29th Democracy & Diversity Graduate Summer Institute
This year ONLINE
July 6-20, 2021
Reinventing Our Future
We are very pleased to announce that the 29th annual Democracy & Diversity Summer Institute, organized annually by the Transregional Center for Democratic Studies of the New School for Social Research, will take place this year from July 6th to July 20th.
Conducted for three decades in Krakow, Cape Town, Wroclaw and Johannesburg, this year’s Institute will “take place” as a borderless, transregional online site providing a forum for forward-looking debate on unprecedented challenges that now threaten our lives wherever we live. The central theme of the Institute is Reinventing Our Future. The opening address will be delivered by the 2019 Nobel Prize Laureate in Literature, Olga Tokarczuk of Wroclaw.
This summer we offer three intensive graduate seminars, which — along with distinguished guests’ talks, evening conversations, and micro-events — are designed to explore issues of social justice and the widespread dismantling of democracy and to illuminate the emergence of new social actors. Each interdisciplinary, comparative, and interactive course offers the equivalent of semester-length credits at the New School for Social Research. As with our regular on-site, in-person Institutes, even under this year’s exceptional circumstances we intend above all to create a community of civic-minded junior scholars that will be sustained well after the completion of the institute itself as part of a growing and thriving transregional network.
We very much hope that you will be able to join us.
New School students register for maximum 2 courses and receive 6 credits. Other participants will receive Institute certificates listing the courses, and number of contact hours. All participants select maximum 2 out of the following 3 graduate-level seminars:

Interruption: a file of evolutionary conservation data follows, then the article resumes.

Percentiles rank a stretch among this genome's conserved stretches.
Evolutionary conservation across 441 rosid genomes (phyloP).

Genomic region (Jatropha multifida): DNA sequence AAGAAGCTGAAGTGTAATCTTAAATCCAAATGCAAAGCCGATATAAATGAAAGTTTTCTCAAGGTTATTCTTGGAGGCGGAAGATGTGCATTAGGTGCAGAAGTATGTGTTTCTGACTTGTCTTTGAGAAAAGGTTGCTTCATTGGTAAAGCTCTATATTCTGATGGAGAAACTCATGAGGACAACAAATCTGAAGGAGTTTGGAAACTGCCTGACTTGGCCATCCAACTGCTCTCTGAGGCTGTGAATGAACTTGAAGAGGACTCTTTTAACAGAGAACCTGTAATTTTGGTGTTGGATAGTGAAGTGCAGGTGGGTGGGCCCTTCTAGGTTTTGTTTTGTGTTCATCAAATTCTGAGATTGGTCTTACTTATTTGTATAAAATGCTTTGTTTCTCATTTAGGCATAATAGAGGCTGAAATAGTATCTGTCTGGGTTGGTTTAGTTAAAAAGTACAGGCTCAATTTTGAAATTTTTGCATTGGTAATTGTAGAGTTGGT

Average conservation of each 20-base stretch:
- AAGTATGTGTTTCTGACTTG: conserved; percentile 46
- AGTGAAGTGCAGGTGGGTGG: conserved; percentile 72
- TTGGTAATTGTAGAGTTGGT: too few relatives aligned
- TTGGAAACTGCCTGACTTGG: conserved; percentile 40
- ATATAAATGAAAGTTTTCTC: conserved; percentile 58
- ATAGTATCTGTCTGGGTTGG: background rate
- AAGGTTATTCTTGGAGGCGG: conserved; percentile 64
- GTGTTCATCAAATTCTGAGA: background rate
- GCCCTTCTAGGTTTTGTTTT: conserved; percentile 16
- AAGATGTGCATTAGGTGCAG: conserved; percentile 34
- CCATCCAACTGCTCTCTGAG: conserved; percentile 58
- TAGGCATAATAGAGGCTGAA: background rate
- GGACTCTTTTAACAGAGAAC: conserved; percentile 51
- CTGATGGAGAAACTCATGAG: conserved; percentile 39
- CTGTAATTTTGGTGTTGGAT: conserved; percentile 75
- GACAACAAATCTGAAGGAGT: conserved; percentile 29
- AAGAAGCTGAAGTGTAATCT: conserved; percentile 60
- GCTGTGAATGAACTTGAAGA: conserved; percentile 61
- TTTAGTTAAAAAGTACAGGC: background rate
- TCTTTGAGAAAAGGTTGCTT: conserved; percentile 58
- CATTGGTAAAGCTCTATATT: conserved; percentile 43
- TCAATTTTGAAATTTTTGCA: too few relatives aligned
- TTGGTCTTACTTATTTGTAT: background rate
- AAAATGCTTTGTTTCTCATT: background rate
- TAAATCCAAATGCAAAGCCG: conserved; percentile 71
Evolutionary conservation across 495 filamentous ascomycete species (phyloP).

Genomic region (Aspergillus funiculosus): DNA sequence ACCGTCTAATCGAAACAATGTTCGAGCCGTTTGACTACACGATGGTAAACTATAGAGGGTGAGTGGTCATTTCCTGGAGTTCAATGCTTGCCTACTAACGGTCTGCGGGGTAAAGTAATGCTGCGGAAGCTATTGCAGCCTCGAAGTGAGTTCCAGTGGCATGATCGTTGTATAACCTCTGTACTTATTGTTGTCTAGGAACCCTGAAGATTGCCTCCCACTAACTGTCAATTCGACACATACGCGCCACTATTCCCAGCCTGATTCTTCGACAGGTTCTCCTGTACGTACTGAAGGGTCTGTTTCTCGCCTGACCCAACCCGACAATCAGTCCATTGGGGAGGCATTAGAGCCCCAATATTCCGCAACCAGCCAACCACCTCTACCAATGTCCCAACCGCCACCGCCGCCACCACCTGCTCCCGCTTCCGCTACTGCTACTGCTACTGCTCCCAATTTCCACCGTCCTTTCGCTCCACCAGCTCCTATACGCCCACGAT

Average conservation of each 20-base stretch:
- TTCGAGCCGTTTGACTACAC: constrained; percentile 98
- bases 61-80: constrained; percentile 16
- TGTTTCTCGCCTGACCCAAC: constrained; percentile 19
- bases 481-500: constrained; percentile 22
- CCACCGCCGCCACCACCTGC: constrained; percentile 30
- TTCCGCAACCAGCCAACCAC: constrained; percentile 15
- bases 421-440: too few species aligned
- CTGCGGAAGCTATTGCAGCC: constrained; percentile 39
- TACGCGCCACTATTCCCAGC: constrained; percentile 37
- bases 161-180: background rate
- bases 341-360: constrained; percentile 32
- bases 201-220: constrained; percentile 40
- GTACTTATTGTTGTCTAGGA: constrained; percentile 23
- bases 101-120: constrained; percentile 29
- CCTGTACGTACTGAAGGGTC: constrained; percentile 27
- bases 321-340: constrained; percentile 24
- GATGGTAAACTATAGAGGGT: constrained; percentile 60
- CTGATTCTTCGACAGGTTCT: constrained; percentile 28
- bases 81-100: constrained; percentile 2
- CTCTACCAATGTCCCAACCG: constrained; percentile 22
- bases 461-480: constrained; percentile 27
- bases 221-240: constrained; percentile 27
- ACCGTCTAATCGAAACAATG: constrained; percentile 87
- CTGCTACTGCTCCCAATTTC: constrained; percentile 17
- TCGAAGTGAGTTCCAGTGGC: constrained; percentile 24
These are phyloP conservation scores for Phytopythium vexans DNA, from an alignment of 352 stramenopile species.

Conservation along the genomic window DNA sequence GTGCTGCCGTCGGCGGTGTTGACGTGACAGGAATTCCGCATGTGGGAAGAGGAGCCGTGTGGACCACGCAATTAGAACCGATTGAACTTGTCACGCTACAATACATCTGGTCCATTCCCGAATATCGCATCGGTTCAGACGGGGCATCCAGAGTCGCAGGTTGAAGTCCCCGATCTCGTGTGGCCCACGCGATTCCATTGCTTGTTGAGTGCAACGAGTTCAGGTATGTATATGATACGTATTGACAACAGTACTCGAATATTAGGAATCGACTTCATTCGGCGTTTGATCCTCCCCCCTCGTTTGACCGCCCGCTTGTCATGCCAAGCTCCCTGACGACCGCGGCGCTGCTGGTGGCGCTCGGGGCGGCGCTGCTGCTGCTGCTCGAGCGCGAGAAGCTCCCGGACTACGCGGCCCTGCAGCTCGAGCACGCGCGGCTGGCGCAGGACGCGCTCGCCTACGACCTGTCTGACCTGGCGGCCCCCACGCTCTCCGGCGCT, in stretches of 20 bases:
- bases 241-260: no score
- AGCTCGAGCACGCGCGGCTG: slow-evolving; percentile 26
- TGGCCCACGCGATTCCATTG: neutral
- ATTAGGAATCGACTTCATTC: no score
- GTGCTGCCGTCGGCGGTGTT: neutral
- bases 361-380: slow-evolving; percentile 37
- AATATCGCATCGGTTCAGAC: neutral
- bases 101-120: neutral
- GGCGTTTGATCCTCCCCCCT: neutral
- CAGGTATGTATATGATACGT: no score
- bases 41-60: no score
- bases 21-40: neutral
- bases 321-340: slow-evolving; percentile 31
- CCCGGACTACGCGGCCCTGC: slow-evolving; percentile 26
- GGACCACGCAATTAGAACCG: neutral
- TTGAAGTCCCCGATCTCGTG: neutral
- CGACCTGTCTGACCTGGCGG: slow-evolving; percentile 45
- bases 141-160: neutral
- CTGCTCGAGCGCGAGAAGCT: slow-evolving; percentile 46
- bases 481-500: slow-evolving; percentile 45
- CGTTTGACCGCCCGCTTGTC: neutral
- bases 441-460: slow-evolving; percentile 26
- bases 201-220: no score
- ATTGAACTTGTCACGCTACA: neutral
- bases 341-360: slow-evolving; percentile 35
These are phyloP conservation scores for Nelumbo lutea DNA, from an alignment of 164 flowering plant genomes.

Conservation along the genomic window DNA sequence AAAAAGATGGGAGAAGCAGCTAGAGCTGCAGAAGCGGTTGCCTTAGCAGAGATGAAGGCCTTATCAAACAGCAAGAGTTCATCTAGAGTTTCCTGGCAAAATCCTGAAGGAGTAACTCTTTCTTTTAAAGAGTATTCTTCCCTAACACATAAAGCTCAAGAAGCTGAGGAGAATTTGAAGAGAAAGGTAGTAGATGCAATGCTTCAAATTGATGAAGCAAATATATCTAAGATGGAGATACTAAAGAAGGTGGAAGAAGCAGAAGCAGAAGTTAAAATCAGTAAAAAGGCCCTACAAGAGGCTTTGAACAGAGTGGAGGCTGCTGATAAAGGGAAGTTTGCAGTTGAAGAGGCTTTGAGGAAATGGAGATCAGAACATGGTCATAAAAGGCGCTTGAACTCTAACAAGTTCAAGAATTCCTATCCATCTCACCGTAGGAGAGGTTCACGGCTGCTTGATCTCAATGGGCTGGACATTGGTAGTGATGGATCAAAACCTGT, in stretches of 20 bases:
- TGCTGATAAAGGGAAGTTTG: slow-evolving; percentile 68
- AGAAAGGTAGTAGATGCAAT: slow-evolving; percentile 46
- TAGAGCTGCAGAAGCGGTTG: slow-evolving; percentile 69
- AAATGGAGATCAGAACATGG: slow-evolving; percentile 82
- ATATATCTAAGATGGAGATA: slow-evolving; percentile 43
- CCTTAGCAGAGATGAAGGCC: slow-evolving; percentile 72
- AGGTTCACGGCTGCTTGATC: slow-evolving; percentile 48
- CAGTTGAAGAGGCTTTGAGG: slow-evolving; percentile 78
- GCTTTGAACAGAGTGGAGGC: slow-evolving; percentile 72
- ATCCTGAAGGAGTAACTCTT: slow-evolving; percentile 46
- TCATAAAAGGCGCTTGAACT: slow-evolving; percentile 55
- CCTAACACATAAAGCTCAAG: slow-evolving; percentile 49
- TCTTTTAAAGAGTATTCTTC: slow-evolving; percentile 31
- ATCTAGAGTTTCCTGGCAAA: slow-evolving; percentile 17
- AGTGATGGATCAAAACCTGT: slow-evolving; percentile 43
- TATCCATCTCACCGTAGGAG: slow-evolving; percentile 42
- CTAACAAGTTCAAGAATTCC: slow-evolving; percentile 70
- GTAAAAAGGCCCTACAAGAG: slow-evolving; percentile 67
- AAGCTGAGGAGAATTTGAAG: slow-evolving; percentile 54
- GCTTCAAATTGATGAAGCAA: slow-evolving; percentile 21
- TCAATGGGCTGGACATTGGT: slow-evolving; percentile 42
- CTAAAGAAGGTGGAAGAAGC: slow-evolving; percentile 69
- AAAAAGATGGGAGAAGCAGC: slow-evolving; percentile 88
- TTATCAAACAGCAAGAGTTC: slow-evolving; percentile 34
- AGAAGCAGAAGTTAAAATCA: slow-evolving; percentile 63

Ann Snitow Memorial Seminar: Affective Fictions: Gender Ideology and Racial Fragility in Contemporary Politics
Shireen Hassim – Chair in Gender and African Politics, Carleton University, Ottawa
We live in (yet another) age of backlash against feminism’s victories: reproductive rights have been rolled back, global alliances have been formed to attack sexual rights and reinstate religiosity, and gender studies courses – along with critical theory and queer studies – are being starved of funding or dismantled altogether. Governments are recriminalizing non-normative sexualities, redefining citizenship and reinventing authenticity. Austerity programs reinstate the traditional nuclear family as the basis of policy making. Anti-feminist/ anti-queer ideologies are centred on narratives of fear. Equality and hospitality (particularly towards migrants) are reframed as socially destructive, with white men being foregrounded as the victims. Right wing narratives weave into their politics the defense of family, the nation and ultimately the reproduction of the white race itself. This robust, even aggressive, set of ideas creates public discourses that work to cohere social groupings around reconstituted nationalism. In defense of a ‘way of life,’ a coded framing of white privilege, new languages of entitlements are emerging against liberal and left movements. This course addresses the fictions that attend to this new politics, rooted in fear and loss, and with powerful material effects. We will consider the ways in which racism is woven into the founding myths of nations in Europe and North America, as well as some postcolonial countries. We will ask whether feminism itself is complicit in foregrounding the concerns of white women at the expense of people of colour, and the affective languages that are imbricated in dominant forms of feminism. We will think through the kinds of affective and political strategies that might weave together different types of democratic and radical demands.